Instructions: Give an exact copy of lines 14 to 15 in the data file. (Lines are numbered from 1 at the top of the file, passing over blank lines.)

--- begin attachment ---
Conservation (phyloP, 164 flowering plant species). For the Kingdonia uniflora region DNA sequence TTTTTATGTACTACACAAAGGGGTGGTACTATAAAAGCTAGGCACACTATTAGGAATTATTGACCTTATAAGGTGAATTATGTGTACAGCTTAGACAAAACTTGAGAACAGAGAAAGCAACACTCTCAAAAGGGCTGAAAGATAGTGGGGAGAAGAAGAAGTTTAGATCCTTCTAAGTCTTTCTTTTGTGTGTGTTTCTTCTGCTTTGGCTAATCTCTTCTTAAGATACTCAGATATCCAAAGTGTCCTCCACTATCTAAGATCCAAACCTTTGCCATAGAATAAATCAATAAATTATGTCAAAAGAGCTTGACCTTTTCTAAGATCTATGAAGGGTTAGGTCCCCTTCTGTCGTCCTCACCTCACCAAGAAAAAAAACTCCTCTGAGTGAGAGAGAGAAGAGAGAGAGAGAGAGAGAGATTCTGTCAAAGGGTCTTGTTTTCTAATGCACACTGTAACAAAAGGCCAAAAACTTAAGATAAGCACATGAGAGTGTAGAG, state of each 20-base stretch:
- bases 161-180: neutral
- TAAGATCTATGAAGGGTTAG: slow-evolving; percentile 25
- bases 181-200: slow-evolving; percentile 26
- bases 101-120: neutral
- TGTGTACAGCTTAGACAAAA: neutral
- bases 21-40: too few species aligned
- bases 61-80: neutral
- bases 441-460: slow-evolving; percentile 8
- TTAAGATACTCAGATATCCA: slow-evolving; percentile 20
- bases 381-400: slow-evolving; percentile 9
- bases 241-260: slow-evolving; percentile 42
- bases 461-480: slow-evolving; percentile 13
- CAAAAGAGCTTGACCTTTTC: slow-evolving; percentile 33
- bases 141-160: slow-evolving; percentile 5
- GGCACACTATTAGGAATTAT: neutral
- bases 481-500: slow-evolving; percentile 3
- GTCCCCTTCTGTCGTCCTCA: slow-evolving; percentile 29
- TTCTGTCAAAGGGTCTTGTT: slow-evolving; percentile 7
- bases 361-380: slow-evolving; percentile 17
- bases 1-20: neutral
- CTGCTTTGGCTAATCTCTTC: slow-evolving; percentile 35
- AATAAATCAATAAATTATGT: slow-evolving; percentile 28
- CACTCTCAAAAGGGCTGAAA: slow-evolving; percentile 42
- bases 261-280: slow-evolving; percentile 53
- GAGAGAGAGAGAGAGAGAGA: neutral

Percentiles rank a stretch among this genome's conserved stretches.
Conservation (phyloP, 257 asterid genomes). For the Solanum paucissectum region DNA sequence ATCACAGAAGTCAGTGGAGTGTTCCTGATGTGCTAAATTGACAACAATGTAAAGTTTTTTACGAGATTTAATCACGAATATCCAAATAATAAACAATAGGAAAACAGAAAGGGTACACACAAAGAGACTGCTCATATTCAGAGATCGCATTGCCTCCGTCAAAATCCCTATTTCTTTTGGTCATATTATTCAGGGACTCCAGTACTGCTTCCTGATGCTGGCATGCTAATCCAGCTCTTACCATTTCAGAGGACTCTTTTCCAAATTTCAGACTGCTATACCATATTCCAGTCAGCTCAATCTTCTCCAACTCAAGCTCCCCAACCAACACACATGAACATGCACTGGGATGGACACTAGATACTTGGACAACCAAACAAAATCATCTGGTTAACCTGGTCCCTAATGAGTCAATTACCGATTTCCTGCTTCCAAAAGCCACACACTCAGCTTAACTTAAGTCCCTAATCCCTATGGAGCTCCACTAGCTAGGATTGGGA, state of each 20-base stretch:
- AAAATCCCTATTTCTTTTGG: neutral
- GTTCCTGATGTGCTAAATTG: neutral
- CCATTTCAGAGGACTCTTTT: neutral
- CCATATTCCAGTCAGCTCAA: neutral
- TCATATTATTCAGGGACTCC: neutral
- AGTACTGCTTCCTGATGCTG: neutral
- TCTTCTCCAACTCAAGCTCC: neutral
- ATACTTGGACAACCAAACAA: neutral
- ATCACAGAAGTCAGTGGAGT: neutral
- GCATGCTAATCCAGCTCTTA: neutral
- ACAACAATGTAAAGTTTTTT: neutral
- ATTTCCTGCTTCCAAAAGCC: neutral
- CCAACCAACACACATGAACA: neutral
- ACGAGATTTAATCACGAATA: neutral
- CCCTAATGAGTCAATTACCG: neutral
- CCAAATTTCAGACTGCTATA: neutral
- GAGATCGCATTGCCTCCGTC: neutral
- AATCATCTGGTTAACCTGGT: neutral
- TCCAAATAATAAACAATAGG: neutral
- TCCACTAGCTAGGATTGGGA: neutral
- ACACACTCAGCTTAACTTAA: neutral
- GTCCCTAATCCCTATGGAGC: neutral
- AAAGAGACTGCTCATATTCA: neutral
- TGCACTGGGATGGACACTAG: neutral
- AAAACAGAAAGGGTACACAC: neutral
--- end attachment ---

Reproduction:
- CAAAAGAGCTTGACCTTTTC: slow-evolving; percentile 33
- bases 141-160: slow-evolving; percentile 5